Ice Breaker Dive, Cawfield Quarry

 January 2009

First member of Tyneside 114 to dive this year was Gordon Lambert who managed to spend the first minutes of 2009 under the surface of Wastwater celebrating the New Year. The Hunts also managed some New Year diving during a ‘dive’ break up at Oban.

For the first ‘official’ club dive however, we chose to head for Cawfields Quarry just off the military road North of Haltwhistle.

This dive however proved to be a real icebreaker. On arrival in the car park we were greeted by a cheerful snowman.

Advancing down to the waters edge we were met by the spectre of a frozen ‘pond’ totally encased in a thick layer of ice!

Fortunately, given the recent cold weather we had come prepared for just such a possibility. Ropes were unloaded and dry suits were donned. Nick Foster was the first to venture out across the ice.

Fortunately the ice layer proved to be a couple of inches thick. However, Nick eventually located a weak spot and established a dive hole. Andy Hunt then ventured out and acted as the lines ‘dive tender’ as Nick completed his dive under the ice.

Underwater visibility proved to be quite reasonable with a few large perch still active on the bottom.

Once Nick was safely recovered it was time for Andy to venture under the ice. This he did with great enthusiasm although the combination of his twin set and the onset of a ‘warming’ Southerly breeze resulted in him falling through the ice as he made his way out towards the original ice hole.

Not one to waste an opportunity Andy took advantage of the new ice hole to commence his ice dive with Nick taking on the tender role. It was an opportunity to practice rarely used signal communication skills via tugs on the rope.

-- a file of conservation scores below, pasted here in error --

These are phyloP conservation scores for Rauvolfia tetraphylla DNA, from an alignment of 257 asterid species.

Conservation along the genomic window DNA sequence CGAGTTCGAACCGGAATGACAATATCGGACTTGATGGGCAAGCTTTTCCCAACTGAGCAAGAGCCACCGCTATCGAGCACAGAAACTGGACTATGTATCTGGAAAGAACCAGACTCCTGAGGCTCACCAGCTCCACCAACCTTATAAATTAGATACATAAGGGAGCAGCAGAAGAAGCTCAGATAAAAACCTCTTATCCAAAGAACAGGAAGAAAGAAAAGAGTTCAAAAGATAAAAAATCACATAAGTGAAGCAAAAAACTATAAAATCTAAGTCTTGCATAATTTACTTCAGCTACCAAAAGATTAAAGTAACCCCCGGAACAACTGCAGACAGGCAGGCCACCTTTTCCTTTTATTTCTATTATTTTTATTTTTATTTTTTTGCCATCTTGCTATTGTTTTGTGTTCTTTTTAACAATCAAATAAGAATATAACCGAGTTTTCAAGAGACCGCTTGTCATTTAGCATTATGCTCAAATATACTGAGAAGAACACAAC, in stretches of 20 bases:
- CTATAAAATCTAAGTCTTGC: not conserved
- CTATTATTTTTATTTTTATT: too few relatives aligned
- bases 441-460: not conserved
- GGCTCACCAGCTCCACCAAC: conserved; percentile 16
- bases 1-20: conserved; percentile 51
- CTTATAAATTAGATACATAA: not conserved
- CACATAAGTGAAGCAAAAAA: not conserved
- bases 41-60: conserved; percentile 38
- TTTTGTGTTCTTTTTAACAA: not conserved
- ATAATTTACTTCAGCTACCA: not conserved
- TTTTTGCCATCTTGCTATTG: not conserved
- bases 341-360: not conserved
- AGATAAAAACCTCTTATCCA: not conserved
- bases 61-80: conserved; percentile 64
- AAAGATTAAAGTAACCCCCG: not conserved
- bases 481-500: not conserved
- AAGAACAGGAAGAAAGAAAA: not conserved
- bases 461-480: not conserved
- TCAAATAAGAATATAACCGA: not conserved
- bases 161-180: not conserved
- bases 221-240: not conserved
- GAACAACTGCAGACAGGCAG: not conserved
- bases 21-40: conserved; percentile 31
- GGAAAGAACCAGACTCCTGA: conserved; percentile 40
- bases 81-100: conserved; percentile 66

Dave Hyde meantime ventured out onto the ice to record Andy’s daring adventures and using his Sea and Sea housing to take some split level shots of Andy under the ice.

After some experimentation a decent image was obtained seconds before the ice gave way and Dave found himself going for an unintended swim in the icy water.

Fortunately, this scenario had been envisaged and Dave was well protected in his drysuit, gloves, hood and mask. He was also firmly attached to the land by a rope that was used to pull him back to shore, undignified yes, but effective in terms of ensuring a safe recovery.


Richard Booth was on hand to record the ice dive saga, and not wanting to feel left out also took the opportunity to go for an ice snorkel and test out his new Xmas Fourth Element undersuit.

It passed the warmth test, although seems a bit more buoyant than the weezle. More weight will be required for the next dive. With the light fast fading it was a quick change in the car park before the party headed back East for the liquid and culinary pleasures awaiting them in the bar of the Duke of Wellington in Riding Mill en-route home. The day’s events had highlighted the hazards of ice covered water, but also shown how sound training, preparation and the right equipment could result in a fun day out.

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